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Dissolving the enterprise

Provided by SME.com.ph

So you’ve weighed everything and, after much consideration, you have decided that the best recourse is for you to shut down your business. It’s a painful task, but sometimes it just has to be done. Don’t feel bad: Just think of this as a rebirthing phase, and that you have to go through this in order to start again!

 

Here’s a quick list of things to remember when you are shutting down your business:

 

 

Set a formal date for closure

 

Do not just wind down operations and fade out of sight. Doing so can be risky as you may end up with larger utilities and overhead expenses than you could have gotten away with.

 

Put your foot down and declare a date for the formal cessation of your business. Once you have established this, make this known to all your stakeholders, including employees, suppliers, distributors and creditors. This way, all contractual obligations can be worked out and revised in the open, reducing the risks of your business owners being subjected to possible litigation should stakeholders feel as if they have been taken advantage of.

 

 

Prioritize your obligations

 

Make sure to pay all your creditors as well as all utilities expenses first and foremost. Inform your utilities providers about your impending cutoff so that you will not be billed beyond that date.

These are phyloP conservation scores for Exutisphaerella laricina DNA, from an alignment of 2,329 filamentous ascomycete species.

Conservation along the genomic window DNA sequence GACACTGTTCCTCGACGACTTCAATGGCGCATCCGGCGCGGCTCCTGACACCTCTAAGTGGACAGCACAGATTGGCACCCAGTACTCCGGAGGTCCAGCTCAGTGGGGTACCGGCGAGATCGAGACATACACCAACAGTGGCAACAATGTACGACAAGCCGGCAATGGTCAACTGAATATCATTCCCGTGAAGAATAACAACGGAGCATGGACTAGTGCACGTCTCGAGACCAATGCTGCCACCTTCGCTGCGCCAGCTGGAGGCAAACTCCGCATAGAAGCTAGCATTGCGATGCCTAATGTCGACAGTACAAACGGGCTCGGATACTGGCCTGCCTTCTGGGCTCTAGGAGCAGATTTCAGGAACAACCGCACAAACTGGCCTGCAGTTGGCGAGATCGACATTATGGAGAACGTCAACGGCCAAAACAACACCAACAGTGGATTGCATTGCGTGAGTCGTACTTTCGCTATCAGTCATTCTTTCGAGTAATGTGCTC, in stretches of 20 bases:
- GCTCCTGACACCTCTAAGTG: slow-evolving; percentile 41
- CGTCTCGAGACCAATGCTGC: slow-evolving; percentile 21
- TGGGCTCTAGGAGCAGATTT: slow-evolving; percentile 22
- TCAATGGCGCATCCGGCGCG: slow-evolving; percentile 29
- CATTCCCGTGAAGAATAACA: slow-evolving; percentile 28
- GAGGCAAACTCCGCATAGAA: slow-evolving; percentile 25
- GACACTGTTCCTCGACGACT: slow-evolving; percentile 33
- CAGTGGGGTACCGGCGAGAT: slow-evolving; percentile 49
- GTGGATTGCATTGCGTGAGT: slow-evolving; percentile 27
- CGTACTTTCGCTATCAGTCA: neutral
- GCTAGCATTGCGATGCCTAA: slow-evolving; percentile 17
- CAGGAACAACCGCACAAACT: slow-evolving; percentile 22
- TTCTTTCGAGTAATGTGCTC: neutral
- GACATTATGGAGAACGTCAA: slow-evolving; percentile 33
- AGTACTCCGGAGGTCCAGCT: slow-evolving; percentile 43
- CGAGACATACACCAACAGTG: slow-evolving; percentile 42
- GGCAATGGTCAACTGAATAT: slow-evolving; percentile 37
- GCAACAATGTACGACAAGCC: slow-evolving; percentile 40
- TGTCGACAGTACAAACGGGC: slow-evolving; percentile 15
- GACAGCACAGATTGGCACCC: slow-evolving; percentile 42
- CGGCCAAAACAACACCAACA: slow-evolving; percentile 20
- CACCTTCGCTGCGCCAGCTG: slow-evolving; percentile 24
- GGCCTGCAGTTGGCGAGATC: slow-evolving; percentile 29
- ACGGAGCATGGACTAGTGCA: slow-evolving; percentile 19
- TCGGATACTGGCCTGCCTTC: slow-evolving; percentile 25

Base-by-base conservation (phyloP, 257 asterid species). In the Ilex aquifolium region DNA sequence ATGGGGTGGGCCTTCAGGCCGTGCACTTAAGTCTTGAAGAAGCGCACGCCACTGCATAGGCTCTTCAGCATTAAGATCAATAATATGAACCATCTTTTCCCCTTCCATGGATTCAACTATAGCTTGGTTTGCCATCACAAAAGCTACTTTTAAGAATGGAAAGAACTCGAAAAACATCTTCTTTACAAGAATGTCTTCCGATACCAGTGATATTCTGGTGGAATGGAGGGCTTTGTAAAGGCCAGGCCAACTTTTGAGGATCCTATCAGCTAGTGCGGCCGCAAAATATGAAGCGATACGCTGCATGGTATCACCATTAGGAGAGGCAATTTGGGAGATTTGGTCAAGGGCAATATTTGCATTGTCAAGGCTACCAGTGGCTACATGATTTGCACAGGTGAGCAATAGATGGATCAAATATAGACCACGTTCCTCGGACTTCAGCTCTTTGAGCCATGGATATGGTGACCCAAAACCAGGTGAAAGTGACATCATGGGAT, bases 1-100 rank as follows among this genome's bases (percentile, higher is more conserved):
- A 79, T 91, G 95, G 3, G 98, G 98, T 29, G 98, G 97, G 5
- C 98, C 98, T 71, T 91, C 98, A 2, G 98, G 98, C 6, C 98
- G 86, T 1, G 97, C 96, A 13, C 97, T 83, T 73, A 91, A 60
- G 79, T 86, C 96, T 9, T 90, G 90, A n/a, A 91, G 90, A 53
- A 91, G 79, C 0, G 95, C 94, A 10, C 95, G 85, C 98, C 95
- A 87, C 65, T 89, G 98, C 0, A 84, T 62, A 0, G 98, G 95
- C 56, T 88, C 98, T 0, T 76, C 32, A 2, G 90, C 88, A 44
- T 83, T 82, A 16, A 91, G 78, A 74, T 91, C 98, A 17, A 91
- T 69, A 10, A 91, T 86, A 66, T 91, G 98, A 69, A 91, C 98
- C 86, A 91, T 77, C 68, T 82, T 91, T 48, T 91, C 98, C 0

By law, you will have to prioritize the payment of your loans before you distribute funds to your co-owners. Not doing so can subject you to legal action. Note that you may also have to pay severance packages to your employees.

 

 

Inform your workforce

 

Give your workforce ample time to prepare for the imminent closure of the business. They will need time to look for new jobs. They will also need to inform their respective networks about the impending closure of your business.

 

 

Get professional advice

 

You will need professional help in order to make sure that your transition would be all aboveboard and beyond reproach. Seek a corporate lawyer, for instance, or a business consultant. This is particularly true for matters regarding taxation, termination and paperwork with the proper government agencies.

 

 

 

 

 

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